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Climate variability and population vulnerability in the Sahel : Farmers' evolution of mitigation strategies and policies

Zoromé M., Barbier B., Yacouba H., Karambiri H.. 2008. In : IWRA. 13 ème Congrès mondial de l'eau, Montpellier, 1-4 septembre 2008. s.l. : s.n., 15 p.. Congrès mondial de l'eau. 13, 2008-09-01/2008-09-04, Montpellier (France).

The Sahelian rural population is considered to be one of the most vulnerable on earth and this vulnerability is considered to be caused mainly by the variability of the climate that prevails in this region. Sahelians have been also the most hit by droughts in the seventies and eighties. Farmers and herders are now recovering as rainfalls have improved lately but the question remains whether they have improved their capabilities and how they can cope with future changes. To answer these questions, focus groups discussions and two detailed surveys were conducted in a small catchment in northern Burkina Faso, among a random sample of one hundred heads of households. The interviews aimed to estimate their level of vulnerability to climate variability and to evaluate the likely impact of mitigation strategies. A statistical analysis was carried out including a cluster analysis to distinguish farmers¿ groups regarding to their assets and their strategies. The results show that the main discriminate factors were family size, access to small irrigation plots and number of animals. The groups react differently to climate variability and are likely to follow contrasting pathways of adaptation. New migrations strategies are also investigated. The likely impact of seasonal predictions is evaluated. Farmers feel that predictions without credit for crop input cannot change much their investment plan. New technology adoption is occurring fast but the impact is mixed because rapid population growth and land degradation is masking the benefits of innovations. Contrarily to some recent discourses farmers face difficulties to adapt to climate variability. The reason is that at the same time as climate has changed, population pressure has reached a crisis point. Now land has become scarce and mobility is more restricted. External investments, new techniques and new organisations are required to help farmers intensify agriculture in a sustainable way.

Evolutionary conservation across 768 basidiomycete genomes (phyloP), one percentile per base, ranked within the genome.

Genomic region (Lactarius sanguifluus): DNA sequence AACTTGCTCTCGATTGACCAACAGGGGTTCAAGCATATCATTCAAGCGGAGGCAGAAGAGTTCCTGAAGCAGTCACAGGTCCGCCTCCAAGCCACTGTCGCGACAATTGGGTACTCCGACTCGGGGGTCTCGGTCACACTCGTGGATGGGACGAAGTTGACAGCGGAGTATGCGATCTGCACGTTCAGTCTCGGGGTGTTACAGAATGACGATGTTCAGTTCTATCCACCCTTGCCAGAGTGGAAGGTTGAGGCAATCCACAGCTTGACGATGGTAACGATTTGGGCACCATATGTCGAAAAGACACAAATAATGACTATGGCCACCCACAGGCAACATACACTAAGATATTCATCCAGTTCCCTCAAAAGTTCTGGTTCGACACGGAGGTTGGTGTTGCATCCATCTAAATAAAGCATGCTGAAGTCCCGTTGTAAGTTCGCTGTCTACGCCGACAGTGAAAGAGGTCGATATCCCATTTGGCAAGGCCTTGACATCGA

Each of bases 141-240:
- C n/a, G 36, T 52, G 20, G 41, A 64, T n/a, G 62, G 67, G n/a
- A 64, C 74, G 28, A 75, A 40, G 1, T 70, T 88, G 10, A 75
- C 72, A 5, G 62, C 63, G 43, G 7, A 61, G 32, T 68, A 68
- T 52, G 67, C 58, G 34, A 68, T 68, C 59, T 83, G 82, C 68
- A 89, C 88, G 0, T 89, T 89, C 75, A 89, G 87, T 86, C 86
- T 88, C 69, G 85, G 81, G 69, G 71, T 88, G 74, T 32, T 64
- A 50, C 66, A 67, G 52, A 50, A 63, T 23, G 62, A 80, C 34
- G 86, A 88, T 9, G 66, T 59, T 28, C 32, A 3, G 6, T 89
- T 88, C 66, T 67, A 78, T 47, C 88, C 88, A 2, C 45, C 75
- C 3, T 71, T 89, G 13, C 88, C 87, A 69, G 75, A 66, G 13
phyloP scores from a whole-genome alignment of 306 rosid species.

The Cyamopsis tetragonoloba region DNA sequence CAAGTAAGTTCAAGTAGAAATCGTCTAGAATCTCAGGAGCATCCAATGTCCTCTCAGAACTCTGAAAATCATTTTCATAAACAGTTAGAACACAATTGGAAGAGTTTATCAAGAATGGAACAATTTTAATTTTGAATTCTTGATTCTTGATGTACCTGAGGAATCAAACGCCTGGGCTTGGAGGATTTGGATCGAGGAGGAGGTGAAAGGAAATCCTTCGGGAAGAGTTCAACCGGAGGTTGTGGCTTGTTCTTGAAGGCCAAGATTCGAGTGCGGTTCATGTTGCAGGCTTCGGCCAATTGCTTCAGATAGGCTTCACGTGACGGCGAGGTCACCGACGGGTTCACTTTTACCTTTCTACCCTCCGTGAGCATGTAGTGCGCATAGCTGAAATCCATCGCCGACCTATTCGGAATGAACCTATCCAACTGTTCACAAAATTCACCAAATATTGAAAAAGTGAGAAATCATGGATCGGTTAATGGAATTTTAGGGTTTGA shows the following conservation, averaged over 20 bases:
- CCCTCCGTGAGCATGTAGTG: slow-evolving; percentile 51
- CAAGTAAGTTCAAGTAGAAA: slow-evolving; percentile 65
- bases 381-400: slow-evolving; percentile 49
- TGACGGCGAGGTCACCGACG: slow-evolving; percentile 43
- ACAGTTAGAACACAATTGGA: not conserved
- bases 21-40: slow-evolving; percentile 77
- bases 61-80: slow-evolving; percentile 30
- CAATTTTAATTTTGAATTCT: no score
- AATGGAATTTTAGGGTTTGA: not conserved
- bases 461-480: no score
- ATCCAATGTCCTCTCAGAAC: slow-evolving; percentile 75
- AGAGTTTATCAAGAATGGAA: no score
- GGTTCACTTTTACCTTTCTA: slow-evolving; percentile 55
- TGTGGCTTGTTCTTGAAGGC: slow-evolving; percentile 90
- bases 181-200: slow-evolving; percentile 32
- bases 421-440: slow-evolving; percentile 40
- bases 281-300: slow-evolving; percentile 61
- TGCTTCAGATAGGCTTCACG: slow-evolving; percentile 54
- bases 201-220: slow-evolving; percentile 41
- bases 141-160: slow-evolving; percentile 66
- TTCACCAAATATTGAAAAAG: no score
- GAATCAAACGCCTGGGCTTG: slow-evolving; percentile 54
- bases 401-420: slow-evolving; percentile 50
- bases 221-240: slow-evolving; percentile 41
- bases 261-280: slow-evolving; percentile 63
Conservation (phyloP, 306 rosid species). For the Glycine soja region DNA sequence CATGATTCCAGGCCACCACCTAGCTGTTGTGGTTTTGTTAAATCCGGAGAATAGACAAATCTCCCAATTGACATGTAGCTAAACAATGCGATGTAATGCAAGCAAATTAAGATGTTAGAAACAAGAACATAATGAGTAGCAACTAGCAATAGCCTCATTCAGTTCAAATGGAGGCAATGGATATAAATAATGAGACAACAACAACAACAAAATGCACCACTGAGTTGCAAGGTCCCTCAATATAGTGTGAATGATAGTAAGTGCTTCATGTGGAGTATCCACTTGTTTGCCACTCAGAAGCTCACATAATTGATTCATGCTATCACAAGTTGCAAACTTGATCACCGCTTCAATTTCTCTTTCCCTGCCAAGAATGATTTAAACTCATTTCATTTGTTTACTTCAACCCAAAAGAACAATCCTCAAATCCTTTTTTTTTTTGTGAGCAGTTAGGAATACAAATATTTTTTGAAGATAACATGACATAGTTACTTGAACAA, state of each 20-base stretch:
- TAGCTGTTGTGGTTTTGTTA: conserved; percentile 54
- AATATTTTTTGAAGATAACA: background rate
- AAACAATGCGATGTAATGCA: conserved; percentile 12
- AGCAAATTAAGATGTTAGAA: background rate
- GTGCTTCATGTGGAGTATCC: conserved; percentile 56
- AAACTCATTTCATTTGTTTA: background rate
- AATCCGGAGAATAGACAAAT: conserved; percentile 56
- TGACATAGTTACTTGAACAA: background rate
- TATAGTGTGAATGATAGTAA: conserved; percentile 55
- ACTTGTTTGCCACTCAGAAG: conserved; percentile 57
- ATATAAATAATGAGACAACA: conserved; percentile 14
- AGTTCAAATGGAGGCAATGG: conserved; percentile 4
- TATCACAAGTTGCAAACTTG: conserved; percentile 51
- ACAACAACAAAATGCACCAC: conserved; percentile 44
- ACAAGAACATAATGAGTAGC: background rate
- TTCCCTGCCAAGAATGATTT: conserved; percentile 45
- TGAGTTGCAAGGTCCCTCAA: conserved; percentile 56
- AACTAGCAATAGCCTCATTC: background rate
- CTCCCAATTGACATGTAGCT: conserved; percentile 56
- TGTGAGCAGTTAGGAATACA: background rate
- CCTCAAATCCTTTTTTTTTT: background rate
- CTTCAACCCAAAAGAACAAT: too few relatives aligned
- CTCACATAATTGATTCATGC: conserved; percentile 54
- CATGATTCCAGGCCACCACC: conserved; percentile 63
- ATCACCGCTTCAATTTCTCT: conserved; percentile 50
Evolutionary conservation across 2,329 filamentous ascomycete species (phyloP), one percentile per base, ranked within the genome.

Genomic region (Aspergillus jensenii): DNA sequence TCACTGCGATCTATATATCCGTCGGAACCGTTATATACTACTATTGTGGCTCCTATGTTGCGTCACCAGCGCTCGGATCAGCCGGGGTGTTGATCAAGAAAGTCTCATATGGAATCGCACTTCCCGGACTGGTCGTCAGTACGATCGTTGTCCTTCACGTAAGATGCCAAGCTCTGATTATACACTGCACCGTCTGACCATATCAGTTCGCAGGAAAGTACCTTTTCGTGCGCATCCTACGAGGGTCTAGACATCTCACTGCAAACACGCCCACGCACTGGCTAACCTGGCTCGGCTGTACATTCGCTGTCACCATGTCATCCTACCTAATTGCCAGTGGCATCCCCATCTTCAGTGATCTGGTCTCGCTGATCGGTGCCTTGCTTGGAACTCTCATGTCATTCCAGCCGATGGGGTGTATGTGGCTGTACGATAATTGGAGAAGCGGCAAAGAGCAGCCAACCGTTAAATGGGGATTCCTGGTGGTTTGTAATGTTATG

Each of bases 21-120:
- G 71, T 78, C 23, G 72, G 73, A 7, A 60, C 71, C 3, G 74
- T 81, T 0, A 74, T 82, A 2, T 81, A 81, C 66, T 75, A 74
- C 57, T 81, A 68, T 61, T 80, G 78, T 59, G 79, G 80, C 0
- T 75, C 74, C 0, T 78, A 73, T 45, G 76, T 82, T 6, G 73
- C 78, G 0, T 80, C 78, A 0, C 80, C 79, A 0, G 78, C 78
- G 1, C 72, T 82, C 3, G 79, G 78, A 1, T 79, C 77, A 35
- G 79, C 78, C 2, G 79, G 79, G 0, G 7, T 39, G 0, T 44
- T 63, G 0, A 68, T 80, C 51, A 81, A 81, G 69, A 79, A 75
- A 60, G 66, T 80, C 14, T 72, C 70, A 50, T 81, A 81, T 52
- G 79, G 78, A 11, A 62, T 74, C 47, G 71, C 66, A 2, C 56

Mots-clés : dynamique des populations; changement climatique; atténuation des effets du changement climatique; sahel; burkina faso

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